Burton looks for a strong start in Sunday’s Clash, which will present teams with a mix of the old and the new. Drivers got the experience of racing inside the Los Angeles Memorial Coliseum last year, and notes from that race will be useful, but the racing surface will be all new again.

“Every repave has a different tendency,” Burton said. “We’ll see how close it is to last time and how different. Obviously, there is experience on that track, but still it’s a completely new surface, so it’s going to be a mixture of old and new. There’s some knowledge we can build off of, but we kind of have to go into the weekend with that knowledge as tentative because we don’t know if the track is going to be different.”

Burton heads for Los Angeles with a win already under his belt this year. He and teammate Zane Smith, last year’s NASCAR Craftsman Truck Series champion, won last Friday’s International Motor Sports Association’s Michelin Pilot Challenge Series race on the Daytona International Speedway road course.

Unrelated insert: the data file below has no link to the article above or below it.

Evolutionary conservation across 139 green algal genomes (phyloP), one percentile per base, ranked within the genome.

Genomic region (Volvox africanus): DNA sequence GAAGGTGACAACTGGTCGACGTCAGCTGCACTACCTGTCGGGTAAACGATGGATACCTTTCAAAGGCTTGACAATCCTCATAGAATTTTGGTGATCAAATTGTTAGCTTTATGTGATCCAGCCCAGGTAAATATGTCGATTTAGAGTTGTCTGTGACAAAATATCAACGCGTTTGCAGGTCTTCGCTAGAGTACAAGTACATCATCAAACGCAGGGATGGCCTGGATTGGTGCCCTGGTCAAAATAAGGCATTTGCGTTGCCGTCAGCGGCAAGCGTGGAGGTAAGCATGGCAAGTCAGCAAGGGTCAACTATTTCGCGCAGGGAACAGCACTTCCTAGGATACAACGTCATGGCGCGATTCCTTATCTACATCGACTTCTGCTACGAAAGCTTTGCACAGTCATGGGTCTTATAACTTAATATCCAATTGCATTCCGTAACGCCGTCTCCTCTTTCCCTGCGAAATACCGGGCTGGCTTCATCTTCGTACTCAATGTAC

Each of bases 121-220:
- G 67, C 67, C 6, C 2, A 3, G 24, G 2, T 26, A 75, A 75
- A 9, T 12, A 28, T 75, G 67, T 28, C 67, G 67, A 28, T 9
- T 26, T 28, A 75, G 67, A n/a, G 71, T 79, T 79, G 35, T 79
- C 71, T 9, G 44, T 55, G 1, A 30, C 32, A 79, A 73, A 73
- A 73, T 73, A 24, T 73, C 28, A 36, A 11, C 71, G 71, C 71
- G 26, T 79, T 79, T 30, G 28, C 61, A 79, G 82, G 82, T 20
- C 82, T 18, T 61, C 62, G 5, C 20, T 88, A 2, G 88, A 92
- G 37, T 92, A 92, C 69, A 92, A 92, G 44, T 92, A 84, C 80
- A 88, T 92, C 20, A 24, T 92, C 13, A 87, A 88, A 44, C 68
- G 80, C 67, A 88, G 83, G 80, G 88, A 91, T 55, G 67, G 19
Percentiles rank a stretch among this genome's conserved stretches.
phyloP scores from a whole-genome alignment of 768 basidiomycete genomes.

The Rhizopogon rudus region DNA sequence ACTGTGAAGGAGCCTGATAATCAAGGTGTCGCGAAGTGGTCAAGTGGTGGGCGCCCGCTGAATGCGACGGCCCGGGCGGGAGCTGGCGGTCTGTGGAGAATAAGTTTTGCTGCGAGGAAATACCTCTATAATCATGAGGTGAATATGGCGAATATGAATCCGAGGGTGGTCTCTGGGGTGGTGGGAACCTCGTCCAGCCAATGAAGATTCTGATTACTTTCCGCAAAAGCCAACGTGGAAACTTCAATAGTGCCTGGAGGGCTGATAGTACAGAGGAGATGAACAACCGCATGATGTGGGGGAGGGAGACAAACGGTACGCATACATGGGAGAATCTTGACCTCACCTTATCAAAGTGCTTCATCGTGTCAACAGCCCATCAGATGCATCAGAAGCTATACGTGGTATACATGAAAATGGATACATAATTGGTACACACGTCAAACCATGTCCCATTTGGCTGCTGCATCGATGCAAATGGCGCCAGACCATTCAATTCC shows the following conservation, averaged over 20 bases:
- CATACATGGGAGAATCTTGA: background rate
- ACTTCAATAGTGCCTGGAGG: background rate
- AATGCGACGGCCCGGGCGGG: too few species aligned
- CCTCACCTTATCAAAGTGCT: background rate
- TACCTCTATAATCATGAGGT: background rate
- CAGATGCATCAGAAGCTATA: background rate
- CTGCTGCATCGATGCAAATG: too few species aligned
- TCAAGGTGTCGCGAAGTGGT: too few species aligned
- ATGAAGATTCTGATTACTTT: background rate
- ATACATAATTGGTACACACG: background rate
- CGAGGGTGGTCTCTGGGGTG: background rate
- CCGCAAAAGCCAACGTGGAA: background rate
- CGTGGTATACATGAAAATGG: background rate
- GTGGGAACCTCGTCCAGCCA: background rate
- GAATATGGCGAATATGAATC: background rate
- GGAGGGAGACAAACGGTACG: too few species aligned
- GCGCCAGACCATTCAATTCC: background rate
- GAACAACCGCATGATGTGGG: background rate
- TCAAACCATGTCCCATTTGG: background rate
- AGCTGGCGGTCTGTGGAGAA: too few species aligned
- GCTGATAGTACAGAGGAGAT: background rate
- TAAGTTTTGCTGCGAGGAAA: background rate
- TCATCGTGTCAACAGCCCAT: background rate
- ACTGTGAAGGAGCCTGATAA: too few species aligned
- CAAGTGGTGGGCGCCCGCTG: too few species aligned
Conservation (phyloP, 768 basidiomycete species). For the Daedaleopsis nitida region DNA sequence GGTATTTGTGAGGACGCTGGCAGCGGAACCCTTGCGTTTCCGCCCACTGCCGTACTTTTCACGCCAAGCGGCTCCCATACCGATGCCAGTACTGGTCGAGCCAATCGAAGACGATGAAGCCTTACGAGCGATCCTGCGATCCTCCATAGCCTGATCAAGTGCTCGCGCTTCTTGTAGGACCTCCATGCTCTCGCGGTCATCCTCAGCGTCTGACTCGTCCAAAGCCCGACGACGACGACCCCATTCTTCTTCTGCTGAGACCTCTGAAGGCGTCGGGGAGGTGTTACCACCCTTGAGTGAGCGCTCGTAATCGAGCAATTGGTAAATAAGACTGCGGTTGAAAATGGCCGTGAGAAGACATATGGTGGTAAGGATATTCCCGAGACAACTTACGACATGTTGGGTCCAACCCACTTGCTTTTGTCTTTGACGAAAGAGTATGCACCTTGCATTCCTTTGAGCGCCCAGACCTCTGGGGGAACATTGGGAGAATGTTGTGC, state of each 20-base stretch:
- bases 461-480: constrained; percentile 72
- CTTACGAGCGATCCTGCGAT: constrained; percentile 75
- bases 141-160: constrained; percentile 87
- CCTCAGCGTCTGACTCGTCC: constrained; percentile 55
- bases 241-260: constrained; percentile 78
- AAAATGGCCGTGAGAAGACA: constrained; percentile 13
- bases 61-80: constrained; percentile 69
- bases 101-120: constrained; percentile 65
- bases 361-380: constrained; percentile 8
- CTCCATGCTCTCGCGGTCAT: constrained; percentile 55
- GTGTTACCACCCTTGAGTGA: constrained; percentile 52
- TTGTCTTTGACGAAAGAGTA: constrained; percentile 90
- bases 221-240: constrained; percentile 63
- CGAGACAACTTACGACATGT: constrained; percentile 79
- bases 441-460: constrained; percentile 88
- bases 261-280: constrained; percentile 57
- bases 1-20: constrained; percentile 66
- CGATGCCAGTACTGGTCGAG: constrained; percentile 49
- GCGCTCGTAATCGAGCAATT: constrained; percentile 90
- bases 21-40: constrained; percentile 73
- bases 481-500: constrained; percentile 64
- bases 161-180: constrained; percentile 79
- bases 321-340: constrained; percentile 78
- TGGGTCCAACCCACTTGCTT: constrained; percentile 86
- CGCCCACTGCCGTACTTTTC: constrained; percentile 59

Burton drove the finishing laps in the four-hour race. He was third with about 50 minutes to go but moved in front with 22 minutes left when leader Elliott Skeer parked. Burton outran second-place Spencer Pumpelly by .688 of a second for the win.

“I thought we could run well,” Burton said. “After the test we did, we were really fast, so I was pretty excited. But apparently there is a lot of sandbagging that goes on there, so I wasn’t sure where we were. We had to have some things go right for us, and they did.”





Dr. Diandra: Muffling racecars won’t change fan experience


Last week, NASCAR tested the muffler that will be used for Sunday’s Clash at the Coliseum.

“Heresy,” some fans cried. They argued that it is against the laws of man and nature to muffle racecars. That noise is an integral part of the fan experience. That you’re not supposed to be able to have conversations during races.


The cars will be plenty loud.

Loud is fast

Engines produce power by combusting fuel and air in their cylinders. Each combustion produces high-pressure gases that push the piston up. The same gases make a loud popping sound when they escape the cylinder and finally the exhaust.